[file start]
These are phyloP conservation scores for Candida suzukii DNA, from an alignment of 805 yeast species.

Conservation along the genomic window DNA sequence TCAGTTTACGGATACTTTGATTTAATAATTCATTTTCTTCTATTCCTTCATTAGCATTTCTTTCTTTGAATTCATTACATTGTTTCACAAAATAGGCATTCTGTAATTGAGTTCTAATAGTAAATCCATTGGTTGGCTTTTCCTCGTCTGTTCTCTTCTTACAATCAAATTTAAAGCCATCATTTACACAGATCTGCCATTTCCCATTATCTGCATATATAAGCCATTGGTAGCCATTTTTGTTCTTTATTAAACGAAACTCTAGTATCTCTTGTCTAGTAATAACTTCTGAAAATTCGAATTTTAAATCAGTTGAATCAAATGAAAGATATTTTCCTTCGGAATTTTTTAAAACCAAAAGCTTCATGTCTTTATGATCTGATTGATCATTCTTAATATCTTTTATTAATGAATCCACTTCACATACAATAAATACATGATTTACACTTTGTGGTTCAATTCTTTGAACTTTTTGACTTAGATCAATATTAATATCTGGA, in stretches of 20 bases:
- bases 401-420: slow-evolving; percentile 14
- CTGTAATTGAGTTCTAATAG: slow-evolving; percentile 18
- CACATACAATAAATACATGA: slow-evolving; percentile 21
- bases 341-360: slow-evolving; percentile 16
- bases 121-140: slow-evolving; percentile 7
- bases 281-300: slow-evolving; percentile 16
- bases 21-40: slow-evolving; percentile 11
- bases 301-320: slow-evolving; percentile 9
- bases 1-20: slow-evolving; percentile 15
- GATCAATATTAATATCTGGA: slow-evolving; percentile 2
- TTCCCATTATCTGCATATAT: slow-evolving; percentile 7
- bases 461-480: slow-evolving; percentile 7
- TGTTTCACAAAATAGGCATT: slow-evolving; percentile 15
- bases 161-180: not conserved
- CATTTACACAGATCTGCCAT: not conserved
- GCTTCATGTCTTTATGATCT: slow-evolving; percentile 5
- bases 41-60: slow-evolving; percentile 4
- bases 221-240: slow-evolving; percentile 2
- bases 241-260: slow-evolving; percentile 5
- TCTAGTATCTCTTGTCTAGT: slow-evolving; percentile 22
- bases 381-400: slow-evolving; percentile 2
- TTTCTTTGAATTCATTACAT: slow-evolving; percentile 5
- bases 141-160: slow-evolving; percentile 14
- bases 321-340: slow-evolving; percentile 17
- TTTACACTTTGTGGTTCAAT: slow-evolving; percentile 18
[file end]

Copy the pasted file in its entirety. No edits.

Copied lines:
These are phyloP conservation scores for Candida suzukii DNA, from an alignment of 805 yeast species.

Conservation along the genomic window DNA sequence TCAGTTTACGGATACTTTGATTTAATAATTCATTTTCTTCTATTCCTTCATTAGCATTTCTTTCTTTGAATTCATTACATTGTTTCACAAAATAGGCATTCTGTAATTGAGTTCTAATAGTAAATCCATTGGTTGGCTTTTCCTCGTCTGTTCTCTTCTTACAATCAAATTTAAAGCCATCATTTACACAGATCTGCCATTTCCCATTATCTGCATATATAAGCCATTGGTAGCCATTTTTGTTCTTTATTAAACGAAACTCTAGTATCTCTTGTCTAGTAATAACTTCTGAAAATTCGAATTTTAAATCAGTTGAATCAAATGAAAGATATTTTCCTTCGGAATTTTTTAAAACCAAAAGCTTCATGTCTTTATGATCTGATTGATCATTCTTAATATCTTTTATTAATGAATCCACTTCACATACAATAAATACATGATTTACACTTTGTGGTTCAATTCTTTGAACTTTTTGACTTAGATCAATATTAATATCTGGA, in stretches of 20 bases:
- bases 401-420: slow-evolving; percentile 14
- CTGTAATTGAGTTCTAATAG: slow-evolving; percentile 18
- CACATACAATAAATACATGA: slow-evolving; percentile 21
- bases 341-360: slow-evolving; percentile 16
- bases 121-140: slow-evolving; percentile 7
- bases 281-300: slow-evolving; percentile 16
- bases 21-40: slow-evolving; percentile 11
- bases 301-320: slow-evolving; percentile 9
- bases 1-20: slow-evolving; percentile 15
- GATCAATATTAATATCTGGA: slow-evolving; percentile 2
- TTCCCATTATCTGCATATAT: slow-evolving; percentile 7
- bases 461-480: slow-evolving; percentile 7
- TGTTTCACAAAATAGGCATT: slow-evolving; percentile 15
- bases 161-180: not conserved
- CATTTACACAGATCTGCCAT: not conserved
- GCTTCATGTCTTTATGATCT: slow-evolving; percentile 5
- bases 41-60: slow-evolving; percentile 4
- bases 221-240: slow-evolving; percentile 2
- bases 241-260: slow-evolving; percentile 5
- TCTAGTATCTCTTGTCTAGT: slow-evolving; percentile 22
- bases 381-400: slow-evolving; percentile 2
- TTTCTTTGAATTCATTACAT: slow-evolving; percentile 5
- bases 141-160: slow-evolving; percentile 14
- bases 321-340: slow-evolving; percentile 17
- TTTACACTTTGTGGTTCAAT: slow-evolving; percentile 18